Definition of obtrusive in English:



  • Noticeable or prominent in an unwelcome or intrusive way.

    ‘high-powered satellites can reach smaller and less obtrusive antennas’
    • ‘Ashley's response was cut short by a loud, obtrusive cough from where Jimmy sat to my left.’
    • ‘The more ambitious and well favoured tend to become obtrusive, and, eventually, inevitably, an embarrassment to their masters.’
    • ‘So now you have a rather obtrusive opening on the ground floor with a view into an empty basement without stores or food outlets.’
    • ‘The scenario was made so ghastly and obtrusive that I guess most women and kids would be too frightened to try eating out at the prison-like eatery.’
    • ‘The other tables, however, had much less obtrusive lighting.’
    • ‘Yet I was overwhelmed by the kindness of Laotian people, who were warm without being obtrusive, direct without being rude.’
    • ‘I like the idea a lot, but the blue highlighting is just too obtrusive - I find I'm reading the hyperlinks and ignoring the text.’
    • ‘In his case, and perhaps in yours as well, the direction isn't obtrusive in any way.’
    • ‘The Colorama, once a welcome diversion, seemed by then vulgar and obtrusive.’
    • ‘His actions were quickly followed and none of the officers noticed any longer the obtrusive wrongness of his presence.’
    • ‘By its very nature, this commercial intrusion is designed to be obtrusive and dominant.’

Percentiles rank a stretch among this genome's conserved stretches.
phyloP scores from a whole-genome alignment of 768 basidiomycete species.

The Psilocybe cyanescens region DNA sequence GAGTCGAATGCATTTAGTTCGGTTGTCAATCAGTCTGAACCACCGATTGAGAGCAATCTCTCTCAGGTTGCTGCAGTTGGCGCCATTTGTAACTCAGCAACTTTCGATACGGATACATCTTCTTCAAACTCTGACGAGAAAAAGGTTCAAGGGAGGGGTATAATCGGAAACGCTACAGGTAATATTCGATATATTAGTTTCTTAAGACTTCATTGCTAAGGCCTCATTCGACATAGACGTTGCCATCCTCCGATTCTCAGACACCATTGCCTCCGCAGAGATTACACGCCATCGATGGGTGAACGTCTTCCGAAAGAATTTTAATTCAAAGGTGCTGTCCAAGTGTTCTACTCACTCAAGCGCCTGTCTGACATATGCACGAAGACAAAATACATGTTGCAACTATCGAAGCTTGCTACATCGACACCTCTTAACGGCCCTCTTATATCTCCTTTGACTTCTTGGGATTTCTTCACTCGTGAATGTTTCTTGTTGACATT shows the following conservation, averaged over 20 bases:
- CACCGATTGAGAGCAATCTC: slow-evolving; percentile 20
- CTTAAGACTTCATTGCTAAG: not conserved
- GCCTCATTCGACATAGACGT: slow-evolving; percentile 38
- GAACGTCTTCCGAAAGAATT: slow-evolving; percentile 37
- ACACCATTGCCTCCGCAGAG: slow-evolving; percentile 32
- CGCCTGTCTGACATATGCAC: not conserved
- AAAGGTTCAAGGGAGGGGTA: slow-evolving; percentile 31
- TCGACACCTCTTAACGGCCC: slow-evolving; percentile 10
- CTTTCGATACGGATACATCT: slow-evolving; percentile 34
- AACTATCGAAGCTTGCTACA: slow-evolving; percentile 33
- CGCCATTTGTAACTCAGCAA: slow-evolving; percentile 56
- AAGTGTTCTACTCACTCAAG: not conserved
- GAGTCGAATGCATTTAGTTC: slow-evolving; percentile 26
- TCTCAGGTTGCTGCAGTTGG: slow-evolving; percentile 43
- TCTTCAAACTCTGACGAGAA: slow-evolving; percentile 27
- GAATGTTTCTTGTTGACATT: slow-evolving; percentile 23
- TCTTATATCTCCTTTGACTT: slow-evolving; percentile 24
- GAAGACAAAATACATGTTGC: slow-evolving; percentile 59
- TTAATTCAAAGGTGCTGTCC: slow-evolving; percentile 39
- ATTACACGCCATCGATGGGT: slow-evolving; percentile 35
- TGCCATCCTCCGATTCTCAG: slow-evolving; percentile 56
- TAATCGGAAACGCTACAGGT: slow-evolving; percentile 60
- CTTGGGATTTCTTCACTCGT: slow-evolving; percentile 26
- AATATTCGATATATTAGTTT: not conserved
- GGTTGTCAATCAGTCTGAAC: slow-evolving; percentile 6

• ‘Though their presence was meant to be protective, it was essentially obtrusive, and in terms of it being necessary at all, tragic.’
    • ‘Brash fashion, garish visuals and acceptably obtrusive sounds make for an attention grabbing set this evening at the Music Box.’
    • ‘There are other, less obtrusive ways to reduce software piracy.’
    • ‘The void of the Berlin Museum is incessant, obtrusive and silent.’
    • ‘On an aesthetic level, this film is special because it utilises a lot of modern devices successfully without feeling obtrusive or gimmicky.’
    • ‘The courts have been inconsistent, often influenced by how obtrusive the display is and whether a genuine historic context is involved.’
    • ‘The works would be less obtrusive from rooms further up.’
    • ‘Commercial influence and the grip of wealthy patrons are obtrusive and obvious.’
    • ‘We may find that some religious augmentation of a school's dress code is not obtrusive, while others violently blare forth!’
    conspicuous, prominent, noticeable, obvious, pronounced, unmistakable, inescapable
    out of place, intrusive
    thrusting, protruding, protuberant, sticking out
    bold, loud, showy, garish, gaudy, lurid, flashy
    standing out a mile, sticking out a mile, standing out like a sore thumb, sticking out like a sore thumb
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Mid 17th century: from Latin obtrus- thrust forward from the verb obtrudere (see obtrude).